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Kimberly Ann Elliott
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Entries by Kimberly Ann Elliott

Two More Reasons for Preemptive Contract Sanctions in Syria

(2) Comments | Posted November 27, 2012 | 1:41 PM

Co-written by CGD senior fellow and director for Europe, Owen Barder

With relentlessly bad news out of Syria, the search continues for what the rest of the world can do to put pressure on Assad's regime and to lay the groundwork for a future, legitimate Syrian government. The case for preemptive contract sanctions is becoming ever more compelling. Under this approach, the United States, United Kingdom and other members of the Friends of Syria, would declare that new contracts with the Assad regime are illegitimate and that our courts should not enforce them if a legitimate successor government in Syria repudiates them. This could deter new loans and investments in Syria's oil or other sectors and send a signal to the Assad regime that the economic pressure will not loosen.

We have written before about how this tool could strengthen existing measures against the Assad regime. We've talked about how it is one of the few diplomatic tools left in the global search for ways to intervene. And we've highlighted how they could help get around Russia's veto of global sanctions at the UN Security Council, and deter support from countries that remain supportive of the Assad regime. But fifteen months after President Obama first called for the end of the Bashar al-Assad regime, the violence continues and is spilling over the border into neighboring countries.

So as government officials from the Friends of Syria sanctions working group prepare to meet in Tokyo on November 30, we thought we'd highlight two new developments that reinforce the case for using preemptive contract sanctions in Syria:

First, the civil war in Syria is far from over -- some estimates project that the relentless conflict will drag on for another year or more -- and the Assad regime will have to find ways to continue to finance the military's brutal crackdown on the Syrian people. Just this week, reports show that Iran has started construction of a $10 billion natural gas pipeline to Syria, a sign that some countries are still all too willing to do business with Syria and a move that the Associated Press called a "public show of confidence in Assad's ability to ride out the uprising." New contracts, such as this, and other loans to the Assad regime will leave the next government burdened with obligations incurred for odious reasons -- to support Assad's repression -- and not necessarily in the public interest. Preemptive contract sanctions would relieve a legitimate successor government from having to honor these contracts. Even if Iranian firms would be unlikely to use American or British courts to enforce these contracts, a future Syrian government could nullify them knowing that it could turn to European and American investors to help it rebuild. These sanctions would send a signal to business supporters of Assad that there simply is no future with him in power, and that encouraging him to leave -- sooner rather than later -- is the way to go.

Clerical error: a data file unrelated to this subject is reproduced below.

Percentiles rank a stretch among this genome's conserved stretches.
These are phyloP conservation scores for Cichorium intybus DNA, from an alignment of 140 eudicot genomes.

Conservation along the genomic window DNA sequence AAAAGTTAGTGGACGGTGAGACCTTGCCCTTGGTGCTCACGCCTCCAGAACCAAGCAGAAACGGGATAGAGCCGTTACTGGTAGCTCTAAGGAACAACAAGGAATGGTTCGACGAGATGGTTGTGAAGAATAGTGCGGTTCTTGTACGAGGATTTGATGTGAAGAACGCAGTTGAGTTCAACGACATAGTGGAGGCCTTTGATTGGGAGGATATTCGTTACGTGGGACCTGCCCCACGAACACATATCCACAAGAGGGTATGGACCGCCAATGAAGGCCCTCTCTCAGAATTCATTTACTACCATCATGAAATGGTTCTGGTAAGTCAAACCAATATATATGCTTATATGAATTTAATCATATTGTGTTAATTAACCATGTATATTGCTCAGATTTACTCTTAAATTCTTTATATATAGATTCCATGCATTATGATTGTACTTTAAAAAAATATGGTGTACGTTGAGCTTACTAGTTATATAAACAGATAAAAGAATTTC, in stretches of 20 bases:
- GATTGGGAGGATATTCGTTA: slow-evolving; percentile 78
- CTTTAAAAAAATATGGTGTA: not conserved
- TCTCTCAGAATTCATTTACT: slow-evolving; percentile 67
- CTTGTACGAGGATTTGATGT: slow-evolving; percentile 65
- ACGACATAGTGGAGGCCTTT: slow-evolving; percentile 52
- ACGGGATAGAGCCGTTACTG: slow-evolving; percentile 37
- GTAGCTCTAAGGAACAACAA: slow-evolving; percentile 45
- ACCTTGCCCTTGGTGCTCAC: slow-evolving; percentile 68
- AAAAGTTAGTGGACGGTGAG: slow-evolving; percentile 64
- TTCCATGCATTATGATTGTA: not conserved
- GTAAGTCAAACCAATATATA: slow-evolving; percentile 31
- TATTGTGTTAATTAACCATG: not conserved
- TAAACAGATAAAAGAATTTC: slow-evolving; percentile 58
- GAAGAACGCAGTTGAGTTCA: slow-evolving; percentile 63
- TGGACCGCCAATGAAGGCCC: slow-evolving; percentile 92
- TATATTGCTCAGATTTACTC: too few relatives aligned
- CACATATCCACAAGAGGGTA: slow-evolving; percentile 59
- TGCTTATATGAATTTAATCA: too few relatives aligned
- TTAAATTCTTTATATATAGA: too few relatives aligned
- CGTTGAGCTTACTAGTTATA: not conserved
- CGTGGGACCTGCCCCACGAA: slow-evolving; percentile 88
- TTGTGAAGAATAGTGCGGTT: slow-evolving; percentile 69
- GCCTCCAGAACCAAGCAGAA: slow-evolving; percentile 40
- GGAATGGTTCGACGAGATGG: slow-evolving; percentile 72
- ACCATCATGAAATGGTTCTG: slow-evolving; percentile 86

Second, the Syrian opposition groups have united and the newly formed National Coalition of Syrian Revolutionary and Opposition Forces is rapidly receiving backing from the international community, including formal recognition from France, the UK, and a number of countries in the region. The United States and European Union also recognize the new coalition as a legitimate representative of the opposition. With its increased international legitimacy, the Coalition hasn't been shy about its hopes to secure heavier weapons from Western and Arab countries, but many countries -- particularly the United States and United Kingdom -- are reluctant to go down that path. Preemptive contract sanctions provide one of the few nonlethal diplomatic options left for the United State, the United Kingdom and other nations to back up their rhetoric and show concrete support and protection for a future successor government.

For all these reasons, we ask: why wait? We hope that the draft Declaration Regarding Illegitimate Contracts with the Syrian Government will be among the ideas that is seriously considered at the Friends of Syria meet in Tokyo. As the saying goes: the best time to plant a tree is twenty years ago; the second best time is...

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The Farm Bill Saga Begins (Again): Will Development Be on the Stage, in the Wings or Out of Luck?